Okay, great point and I think may have been my ulterior motive in creating this thread. So would a release of liability agreement or whatever it's called stand in a court? And what other precautions do I take? 

Originally posted by @Fradel Schaechter :

@Benjamin Cowles

If you know you won't have the heart to 'fire' him if he does not know how to do the work well, decide before hiring him if your willing to take that risk.

 Thanks. Good point and I'll have the heart if I decide to take the risk

Pay him for the job, not by the hour. Ask him how long it will take and offer him that amount x 12.

Having one less leg means he's probably going to hang cabinets slower than the average guy.

But 12/hr is cheap.

If this were foundation plumbing or electric I'd obviously (have to) hire a licensed contractor but this work didn't seem too... risky in being able to salvage after some loss to erroneous work or performance. Along with that working hourly gives us both a much easier way out. Why is all that a naive assumption on my part? 

@Benjamin Cowles , get references, had a contractor that I asked for references from and he would never deliver and I hired him anyway, big mistake on my part.

Missing a leg is nothing; but the pain meds you mentioned, and power tools, are a dangerous problem and could cost you way more than 12 an hour. I'd still try him out; what's 50 dollars for a half day.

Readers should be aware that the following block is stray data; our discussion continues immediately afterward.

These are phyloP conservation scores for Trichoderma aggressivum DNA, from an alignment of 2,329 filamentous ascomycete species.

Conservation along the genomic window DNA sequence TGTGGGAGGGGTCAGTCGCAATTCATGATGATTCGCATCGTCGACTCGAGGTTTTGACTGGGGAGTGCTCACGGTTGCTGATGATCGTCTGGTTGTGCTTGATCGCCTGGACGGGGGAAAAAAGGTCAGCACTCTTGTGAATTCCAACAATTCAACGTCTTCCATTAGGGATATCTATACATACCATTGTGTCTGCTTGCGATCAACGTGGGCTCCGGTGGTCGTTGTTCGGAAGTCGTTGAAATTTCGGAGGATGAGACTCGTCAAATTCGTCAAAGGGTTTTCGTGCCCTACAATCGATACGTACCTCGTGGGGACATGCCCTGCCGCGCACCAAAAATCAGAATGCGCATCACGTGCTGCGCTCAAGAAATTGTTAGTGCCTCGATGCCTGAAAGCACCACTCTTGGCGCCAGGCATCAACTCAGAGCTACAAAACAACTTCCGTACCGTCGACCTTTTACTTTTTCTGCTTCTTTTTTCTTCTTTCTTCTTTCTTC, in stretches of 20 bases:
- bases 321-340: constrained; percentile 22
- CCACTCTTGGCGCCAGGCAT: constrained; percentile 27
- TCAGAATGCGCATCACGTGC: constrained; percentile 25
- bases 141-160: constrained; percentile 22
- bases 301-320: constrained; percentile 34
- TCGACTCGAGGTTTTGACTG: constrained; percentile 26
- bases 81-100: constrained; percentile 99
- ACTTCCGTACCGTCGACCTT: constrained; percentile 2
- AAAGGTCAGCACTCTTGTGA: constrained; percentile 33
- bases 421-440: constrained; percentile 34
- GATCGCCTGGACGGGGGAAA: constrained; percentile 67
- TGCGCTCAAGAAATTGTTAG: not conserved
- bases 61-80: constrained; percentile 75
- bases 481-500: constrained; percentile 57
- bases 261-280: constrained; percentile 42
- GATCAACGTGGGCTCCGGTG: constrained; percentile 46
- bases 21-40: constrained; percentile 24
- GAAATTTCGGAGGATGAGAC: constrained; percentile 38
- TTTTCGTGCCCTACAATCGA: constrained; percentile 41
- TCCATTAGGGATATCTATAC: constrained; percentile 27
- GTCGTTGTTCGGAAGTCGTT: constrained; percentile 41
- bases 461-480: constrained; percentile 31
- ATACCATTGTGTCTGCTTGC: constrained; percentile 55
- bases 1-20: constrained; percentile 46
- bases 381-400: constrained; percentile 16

Originally posted by @Max T. :

Pay him for the job, not by the hour. Ask him how long it will take and offer him that amount x 12.

Having one less leg means he's probably going to hang cabinets slower than the average guy.

But 12/hr is cheap.

So 'man hours' would be the figure right? He's gonna need help. So suppose he figures no more than 200... about almost three weeks for two people, one brain one grunt, 100 hrs =$1200 + 100 hrs grunt work(plus edjew-kay-shee-ohhhn!)... So then $1200 but pay 'up to' it by the hour/day no? In case he messes up or miscalculated. Hmm... each time I mess up we'll have to calculate time lost then deduct it from the max hrs paid.... I will spreadsheet this out....